Mimbres painters achieved controlled lines with brushes made of the chewed ends of yucca leaves.
The Mogollon of New Mexico’s Mimbres region created thousands of hemispheric bowls painted with black-and-white designs on their interiors. The designs range from elegant geometric motifs to abstract humans and animals. Meaning may have dwelled in part in the domed shape of the bowls, which often were ritually punctured before they were placed over the heads of the deceased in graves. (This example comes from a non-funerary context.) Perhaps, like the modern Pueblo peoples who descend from them, the Mimbres believed that the sky is a dome pierced to allow passage between worlds, such as between the realms of the living and the dead.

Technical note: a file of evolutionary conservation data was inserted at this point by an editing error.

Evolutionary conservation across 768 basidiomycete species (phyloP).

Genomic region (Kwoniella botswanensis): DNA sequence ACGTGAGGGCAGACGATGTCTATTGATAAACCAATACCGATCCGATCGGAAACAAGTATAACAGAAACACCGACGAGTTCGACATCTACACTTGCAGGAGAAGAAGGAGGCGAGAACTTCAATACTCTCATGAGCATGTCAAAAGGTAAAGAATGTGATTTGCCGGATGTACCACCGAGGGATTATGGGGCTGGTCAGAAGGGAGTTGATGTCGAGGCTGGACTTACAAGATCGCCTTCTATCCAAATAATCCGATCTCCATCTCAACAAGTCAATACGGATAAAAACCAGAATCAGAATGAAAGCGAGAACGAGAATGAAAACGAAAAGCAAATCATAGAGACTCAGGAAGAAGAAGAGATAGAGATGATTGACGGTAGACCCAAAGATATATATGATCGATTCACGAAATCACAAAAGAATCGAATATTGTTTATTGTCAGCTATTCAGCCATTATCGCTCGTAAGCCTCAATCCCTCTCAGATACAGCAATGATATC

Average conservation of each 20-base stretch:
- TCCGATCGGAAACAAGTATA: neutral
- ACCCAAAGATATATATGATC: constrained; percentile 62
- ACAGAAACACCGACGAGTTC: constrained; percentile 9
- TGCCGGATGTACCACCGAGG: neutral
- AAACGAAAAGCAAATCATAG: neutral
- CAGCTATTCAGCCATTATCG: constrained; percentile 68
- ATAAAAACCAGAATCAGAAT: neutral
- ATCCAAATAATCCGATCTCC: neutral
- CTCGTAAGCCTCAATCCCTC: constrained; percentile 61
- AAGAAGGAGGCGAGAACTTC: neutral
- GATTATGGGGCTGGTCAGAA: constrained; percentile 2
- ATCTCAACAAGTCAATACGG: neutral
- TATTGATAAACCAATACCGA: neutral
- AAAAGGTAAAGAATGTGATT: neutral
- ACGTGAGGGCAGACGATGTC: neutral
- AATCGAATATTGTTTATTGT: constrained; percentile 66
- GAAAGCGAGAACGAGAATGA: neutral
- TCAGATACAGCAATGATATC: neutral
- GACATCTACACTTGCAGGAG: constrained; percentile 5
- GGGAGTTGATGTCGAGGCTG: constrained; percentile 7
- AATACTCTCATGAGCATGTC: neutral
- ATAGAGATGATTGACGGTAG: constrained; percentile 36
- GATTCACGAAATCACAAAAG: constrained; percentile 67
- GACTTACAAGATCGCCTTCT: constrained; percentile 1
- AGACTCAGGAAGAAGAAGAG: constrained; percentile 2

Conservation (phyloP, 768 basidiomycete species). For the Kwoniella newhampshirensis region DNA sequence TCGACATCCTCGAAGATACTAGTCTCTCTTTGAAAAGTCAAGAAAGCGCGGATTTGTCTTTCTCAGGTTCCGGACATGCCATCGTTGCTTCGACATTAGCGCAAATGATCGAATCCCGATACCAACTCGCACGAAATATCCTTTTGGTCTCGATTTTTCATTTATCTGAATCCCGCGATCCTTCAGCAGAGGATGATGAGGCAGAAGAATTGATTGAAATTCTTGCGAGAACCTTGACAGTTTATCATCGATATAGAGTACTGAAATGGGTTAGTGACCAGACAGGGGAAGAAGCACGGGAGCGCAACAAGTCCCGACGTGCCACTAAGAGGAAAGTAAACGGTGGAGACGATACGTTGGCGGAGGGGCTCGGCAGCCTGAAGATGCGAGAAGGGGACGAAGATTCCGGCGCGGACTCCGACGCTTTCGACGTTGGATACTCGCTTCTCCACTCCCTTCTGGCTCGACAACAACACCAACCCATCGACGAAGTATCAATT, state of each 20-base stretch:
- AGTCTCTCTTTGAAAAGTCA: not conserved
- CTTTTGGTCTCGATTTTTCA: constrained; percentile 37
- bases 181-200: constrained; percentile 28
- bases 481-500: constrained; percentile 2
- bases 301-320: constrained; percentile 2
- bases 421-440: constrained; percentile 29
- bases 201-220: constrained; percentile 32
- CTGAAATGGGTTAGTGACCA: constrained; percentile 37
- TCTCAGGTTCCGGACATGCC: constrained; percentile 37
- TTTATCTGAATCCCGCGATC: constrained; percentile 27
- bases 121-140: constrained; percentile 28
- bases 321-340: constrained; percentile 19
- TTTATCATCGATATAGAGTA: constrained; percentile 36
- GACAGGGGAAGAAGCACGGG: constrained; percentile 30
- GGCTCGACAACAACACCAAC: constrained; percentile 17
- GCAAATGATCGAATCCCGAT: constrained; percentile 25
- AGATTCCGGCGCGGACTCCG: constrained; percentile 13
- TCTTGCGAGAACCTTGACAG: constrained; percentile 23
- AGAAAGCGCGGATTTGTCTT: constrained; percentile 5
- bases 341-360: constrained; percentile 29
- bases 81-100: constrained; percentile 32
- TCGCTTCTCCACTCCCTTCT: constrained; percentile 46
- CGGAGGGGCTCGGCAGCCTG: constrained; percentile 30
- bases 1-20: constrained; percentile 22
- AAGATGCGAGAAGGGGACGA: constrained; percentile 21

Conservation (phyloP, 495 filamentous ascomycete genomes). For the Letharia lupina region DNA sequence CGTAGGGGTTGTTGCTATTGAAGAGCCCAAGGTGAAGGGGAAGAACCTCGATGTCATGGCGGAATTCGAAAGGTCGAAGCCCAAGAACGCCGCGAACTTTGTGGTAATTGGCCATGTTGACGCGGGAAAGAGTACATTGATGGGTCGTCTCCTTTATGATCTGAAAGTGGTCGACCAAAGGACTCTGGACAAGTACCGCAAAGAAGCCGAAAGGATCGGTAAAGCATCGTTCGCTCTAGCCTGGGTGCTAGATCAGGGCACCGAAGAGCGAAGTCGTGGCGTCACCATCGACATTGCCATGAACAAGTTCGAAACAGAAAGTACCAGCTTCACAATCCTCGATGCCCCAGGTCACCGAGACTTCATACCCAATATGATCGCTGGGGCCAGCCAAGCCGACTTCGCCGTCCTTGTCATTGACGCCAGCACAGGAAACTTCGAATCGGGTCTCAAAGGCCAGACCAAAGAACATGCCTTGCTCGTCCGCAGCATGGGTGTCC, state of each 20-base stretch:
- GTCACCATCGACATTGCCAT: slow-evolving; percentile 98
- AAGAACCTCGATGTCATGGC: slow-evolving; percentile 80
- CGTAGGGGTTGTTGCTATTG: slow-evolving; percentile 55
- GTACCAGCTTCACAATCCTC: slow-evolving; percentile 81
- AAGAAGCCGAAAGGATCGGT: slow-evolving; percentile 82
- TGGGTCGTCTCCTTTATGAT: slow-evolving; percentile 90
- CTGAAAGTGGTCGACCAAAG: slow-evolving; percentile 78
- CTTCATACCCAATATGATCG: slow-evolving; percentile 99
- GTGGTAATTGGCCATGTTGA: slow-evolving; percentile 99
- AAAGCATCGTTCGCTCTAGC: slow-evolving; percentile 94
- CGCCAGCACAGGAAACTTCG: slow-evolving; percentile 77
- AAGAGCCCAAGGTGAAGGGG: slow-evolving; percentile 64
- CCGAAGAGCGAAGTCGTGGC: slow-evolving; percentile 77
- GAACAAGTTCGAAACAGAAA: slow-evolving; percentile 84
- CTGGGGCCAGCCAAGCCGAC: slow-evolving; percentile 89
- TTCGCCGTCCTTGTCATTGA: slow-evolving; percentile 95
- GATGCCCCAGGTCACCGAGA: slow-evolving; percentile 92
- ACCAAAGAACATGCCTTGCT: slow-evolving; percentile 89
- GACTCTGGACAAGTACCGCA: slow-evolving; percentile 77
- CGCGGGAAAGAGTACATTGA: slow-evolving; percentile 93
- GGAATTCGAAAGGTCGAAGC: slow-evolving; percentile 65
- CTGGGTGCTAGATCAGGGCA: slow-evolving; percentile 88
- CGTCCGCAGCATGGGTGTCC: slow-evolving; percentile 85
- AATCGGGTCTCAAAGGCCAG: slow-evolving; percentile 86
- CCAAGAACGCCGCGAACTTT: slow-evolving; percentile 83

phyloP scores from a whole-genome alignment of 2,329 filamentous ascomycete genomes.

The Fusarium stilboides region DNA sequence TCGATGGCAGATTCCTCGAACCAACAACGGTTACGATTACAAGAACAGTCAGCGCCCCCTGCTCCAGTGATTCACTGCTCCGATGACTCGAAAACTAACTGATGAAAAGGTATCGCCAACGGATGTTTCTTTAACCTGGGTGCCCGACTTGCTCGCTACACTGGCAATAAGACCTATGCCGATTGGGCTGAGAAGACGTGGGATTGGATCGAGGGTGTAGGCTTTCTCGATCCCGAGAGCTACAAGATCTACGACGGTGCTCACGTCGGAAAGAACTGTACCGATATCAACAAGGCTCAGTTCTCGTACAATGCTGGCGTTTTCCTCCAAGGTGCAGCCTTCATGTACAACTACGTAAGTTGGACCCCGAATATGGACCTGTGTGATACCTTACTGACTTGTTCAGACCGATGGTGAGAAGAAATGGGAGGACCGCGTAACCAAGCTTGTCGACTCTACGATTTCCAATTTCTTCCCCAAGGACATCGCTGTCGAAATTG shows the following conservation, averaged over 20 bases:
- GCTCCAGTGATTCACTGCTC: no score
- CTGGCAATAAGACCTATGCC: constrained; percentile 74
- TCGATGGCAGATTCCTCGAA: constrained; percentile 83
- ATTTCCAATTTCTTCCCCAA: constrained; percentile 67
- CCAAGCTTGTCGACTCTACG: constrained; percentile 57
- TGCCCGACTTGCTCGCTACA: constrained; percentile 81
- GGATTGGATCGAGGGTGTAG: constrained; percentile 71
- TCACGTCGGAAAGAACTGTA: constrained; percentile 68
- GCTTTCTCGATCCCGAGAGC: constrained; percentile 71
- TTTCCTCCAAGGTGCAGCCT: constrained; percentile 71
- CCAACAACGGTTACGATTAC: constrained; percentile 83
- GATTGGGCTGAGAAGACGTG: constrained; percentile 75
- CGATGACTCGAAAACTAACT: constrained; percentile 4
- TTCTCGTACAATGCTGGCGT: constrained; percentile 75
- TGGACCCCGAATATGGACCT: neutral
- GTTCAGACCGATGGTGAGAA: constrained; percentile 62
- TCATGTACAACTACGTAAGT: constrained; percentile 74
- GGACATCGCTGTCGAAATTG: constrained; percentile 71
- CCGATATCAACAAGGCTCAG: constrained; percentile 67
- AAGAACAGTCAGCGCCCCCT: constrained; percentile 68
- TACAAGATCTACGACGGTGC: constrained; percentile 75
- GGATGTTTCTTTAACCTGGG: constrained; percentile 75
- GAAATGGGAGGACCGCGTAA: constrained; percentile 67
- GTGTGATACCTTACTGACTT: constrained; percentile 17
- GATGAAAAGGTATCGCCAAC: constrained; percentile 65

Bowl with Geometric Design, Warped (Three-part Design)
Southwest, New Mexico, Cameron Creek village, Mimbres, Mogollon
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